Uses his dog to steal from town; used dog to get back at shop owner who threw him out
Used his dog to sully clothes and sheets so that they would become unusable and then thrown away so
he could scavenge them
Sadly, his dog was run over
“a God ad attepts to use eligio to get attetio; state that he is the e Messiah
stoe e ethe- et az ad taken away for good
Chapter 6
Eglish as so good that it did ot soud atual
Poet; invites narrator over to eat mangoes- has a garden and tells story of one boy and his pregnant
girl who are in love until she dies and he loses both
look up at the sk- aato fogets all of the age ad the teas ad the los
the geatest poe i the old- one line a month; he is not concerned with money
Poet ot feelig ell ad tells aato that all he said as a lie; poet the aishes as if never
existed
Chapter 7
Big Foot ee siled, looked dageous so ispied fea; his fathe eat hi ut as killed i a iot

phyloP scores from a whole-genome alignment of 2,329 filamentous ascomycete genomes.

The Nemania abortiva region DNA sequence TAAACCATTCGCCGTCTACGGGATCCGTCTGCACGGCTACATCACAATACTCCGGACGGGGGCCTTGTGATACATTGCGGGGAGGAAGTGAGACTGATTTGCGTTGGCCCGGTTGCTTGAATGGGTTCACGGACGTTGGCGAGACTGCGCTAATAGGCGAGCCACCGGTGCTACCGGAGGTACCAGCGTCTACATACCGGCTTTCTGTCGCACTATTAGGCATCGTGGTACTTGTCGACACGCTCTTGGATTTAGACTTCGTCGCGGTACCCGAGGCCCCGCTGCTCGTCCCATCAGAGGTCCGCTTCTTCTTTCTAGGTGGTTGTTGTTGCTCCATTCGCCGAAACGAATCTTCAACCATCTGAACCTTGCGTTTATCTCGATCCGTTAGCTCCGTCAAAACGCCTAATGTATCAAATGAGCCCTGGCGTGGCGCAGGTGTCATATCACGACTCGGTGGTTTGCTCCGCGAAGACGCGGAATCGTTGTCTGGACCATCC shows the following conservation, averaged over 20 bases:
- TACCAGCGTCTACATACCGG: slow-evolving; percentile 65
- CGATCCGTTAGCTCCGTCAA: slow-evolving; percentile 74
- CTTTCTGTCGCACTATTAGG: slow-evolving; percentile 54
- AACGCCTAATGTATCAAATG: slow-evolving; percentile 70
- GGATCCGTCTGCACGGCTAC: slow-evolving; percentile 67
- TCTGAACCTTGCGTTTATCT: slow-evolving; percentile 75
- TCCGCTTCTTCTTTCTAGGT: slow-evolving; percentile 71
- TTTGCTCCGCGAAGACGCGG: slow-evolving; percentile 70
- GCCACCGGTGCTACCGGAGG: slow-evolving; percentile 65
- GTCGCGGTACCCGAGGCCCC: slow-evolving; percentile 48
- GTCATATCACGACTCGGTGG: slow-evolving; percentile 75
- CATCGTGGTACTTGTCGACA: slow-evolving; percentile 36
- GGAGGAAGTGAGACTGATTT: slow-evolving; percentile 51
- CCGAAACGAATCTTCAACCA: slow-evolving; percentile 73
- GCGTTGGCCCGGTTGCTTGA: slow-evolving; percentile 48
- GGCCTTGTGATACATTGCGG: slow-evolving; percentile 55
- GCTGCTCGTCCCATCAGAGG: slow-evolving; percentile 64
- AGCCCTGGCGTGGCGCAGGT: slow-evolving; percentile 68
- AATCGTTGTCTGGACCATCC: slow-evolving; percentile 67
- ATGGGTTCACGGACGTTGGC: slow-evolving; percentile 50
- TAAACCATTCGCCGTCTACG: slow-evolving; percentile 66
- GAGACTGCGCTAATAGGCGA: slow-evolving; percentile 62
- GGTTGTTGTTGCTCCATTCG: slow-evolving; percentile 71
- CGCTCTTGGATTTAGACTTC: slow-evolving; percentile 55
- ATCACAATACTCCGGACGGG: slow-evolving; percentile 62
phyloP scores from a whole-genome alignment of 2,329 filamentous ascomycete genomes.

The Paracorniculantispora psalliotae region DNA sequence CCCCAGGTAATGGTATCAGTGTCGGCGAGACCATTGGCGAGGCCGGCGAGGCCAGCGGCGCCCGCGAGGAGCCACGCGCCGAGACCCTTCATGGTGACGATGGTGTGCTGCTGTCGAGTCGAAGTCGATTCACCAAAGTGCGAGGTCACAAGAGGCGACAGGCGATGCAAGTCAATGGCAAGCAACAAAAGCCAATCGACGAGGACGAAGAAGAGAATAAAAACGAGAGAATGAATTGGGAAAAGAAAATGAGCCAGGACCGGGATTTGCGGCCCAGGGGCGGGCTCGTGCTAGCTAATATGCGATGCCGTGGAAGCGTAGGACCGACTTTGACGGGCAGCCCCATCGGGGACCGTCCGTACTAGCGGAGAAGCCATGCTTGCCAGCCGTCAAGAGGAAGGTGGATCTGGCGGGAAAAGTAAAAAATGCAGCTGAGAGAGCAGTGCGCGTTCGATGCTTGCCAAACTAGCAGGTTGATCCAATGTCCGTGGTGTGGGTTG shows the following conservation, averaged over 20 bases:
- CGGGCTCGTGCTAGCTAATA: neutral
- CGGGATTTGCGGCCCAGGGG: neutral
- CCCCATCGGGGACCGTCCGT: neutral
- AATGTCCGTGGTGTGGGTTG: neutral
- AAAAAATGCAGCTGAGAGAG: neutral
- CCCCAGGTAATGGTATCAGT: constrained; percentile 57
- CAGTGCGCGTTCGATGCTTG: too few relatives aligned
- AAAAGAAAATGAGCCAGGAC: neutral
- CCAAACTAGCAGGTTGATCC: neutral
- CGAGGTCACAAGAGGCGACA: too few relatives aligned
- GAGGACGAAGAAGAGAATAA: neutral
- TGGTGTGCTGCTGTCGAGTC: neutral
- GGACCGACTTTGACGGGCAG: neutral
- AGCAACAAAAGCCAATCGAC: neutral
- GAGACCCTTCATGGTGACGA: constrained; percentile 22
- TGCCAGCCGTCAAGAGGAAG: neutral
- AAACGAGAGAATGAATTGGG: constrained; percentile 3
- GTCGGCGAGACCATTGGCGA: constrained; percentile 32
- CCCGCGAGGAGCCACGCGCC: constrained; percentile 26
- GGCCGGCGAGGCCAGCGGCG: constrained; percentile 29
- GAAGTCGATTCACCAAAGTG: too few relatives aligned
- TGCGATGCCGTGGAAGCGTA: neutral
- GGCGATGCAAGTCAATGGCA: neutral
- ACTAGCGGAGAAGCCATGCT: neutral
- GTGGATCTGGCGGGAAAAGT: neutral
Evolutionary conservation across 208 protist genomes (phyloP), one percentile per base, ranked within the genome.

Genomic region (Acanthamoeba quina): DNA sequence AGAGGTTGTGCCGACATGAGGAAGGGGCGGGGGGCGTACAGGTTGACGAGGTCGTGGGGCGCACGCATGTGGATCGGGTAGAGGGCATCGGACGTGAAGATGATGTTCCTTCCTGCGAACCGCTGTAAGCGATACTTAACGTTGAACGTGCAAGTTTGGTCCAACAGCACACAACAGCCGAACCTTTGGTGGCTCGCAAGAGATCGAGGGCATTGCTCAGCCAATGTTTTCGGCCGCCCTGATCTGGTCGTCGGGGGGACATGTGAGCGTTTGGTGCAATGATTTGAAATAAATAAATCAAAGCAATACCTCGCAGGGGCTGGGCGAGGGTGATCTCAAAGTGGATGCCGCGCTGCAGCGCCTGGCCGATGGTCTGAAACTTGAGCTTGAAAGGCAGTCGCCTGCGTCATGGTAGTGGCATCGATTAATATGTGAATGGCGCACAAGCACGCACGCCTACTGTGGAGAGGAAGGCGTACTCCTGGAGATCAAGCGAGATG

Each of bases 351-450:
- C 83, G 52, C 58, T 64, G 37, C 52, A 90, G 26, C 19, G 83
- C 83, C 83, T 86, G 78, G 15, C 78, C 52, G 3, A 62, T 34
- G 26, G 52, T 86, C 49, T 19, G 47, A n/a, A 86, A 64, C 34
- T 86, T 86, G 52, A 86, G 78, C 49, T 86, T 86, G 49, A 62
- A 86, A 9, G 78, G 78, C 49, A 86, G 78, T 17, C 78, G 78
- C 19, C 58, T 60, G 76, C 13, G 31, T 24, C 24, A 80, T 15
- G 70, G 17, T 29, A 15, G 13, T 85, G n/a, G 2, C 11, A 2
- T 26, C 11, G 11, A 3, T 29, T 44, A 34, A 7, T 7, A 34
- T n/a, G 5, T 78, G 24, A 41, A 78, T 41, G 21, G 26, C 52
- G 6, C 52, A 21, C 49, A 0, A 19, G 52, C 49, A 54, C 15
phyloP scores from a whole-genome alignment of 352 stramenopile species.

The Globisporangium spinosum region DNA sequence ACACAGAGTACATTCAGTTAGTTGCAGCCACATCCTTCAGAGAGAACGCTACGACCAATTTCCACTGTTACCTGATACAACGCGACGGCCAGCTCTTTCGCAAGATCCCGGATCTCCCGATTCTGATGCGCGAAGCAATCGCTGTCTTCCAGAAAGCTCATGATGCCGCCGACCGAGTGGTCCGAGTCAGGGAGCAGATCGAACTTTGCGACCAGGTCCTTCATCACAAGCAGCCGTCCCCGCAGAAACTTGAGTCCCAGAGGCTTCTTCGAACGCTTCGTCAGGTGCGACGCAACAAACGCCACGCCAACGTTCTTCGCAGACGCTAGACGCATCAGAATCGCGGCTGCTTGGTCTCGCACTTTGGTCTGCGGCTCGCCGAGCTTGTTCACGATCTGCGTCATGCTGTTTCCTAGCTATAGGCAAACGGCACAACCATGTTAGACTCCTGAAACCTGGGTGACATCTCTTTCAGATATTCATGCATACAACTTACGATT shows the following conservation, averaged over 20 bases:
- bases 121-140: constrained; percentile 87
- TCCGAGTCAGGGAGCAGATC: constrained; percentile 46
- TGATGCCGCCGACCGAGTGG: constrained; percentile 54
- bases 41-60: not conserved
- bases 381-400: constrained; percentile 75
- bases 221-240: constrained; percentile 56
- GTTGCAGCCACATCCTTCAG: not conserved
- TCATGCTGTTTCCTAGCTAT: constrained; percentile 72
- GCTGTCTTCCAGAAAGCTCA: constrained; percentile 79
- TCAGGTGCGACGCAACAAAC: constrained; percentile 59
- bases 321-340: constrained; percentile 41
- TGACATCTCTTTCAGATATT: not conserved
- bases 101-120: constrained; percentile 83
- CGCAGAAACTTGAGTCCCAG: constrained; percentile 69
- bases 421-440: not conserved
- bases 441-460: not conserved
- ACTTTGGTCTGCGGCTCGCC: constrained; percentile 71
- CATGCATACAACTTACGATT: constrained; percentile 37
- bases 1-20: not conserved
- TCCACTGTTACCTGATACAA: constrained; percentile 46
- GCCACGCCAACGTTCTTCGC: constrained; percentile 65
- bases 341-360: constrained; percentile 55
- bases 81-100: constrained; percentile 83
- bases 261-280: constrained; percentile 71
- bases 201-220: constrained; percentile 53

Mischievous and mean (those who knew him knew him as such and not a comedian)
Americans were in Port-O-Spain: Hat had all kids begging and selling gum and choc.
Big Foot saves narrator from drunk soldier
Big Foot scared of the little dog: exposed his weakness and fear; cut his foot and narrator saw more
weakness
Became a boxer and cried when he lost
Looks can be deceiving
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Document Summary

Although a collection of short stories bound together in one book is seldom called a novel, miguel street by v: naipaul accomplishes this rare feat by tying all the stories under one unifying narrator. Miguel street is the story of the unnamed narrator, (easily identified as the author himself), and his childhood memories in war- torn trinidad and tobago. An interesting method of storytelling is implemented here, where each chapter is led by a different character, however each of those protagonists appears as a supporting character in other chapters. The sole uniting factor is the narrator, who appears throughout, and wraps up the book in the end with his own chapter and his own story. The book is relatively short, and each sto(cid:396)(cid:455) is pithil(cid:455) (cid:449)(cid:396)itte(cid:374), (cid:449)ith to(cid:374)s of dialogue (cid:373)aki(cid:374)g the (cid:374)a(cid:396)(cid:396)ato(cid:396)"s i(cid:374)(cid:374)e(cid:396) thoughts infrequent, and the themes driven solely by the action.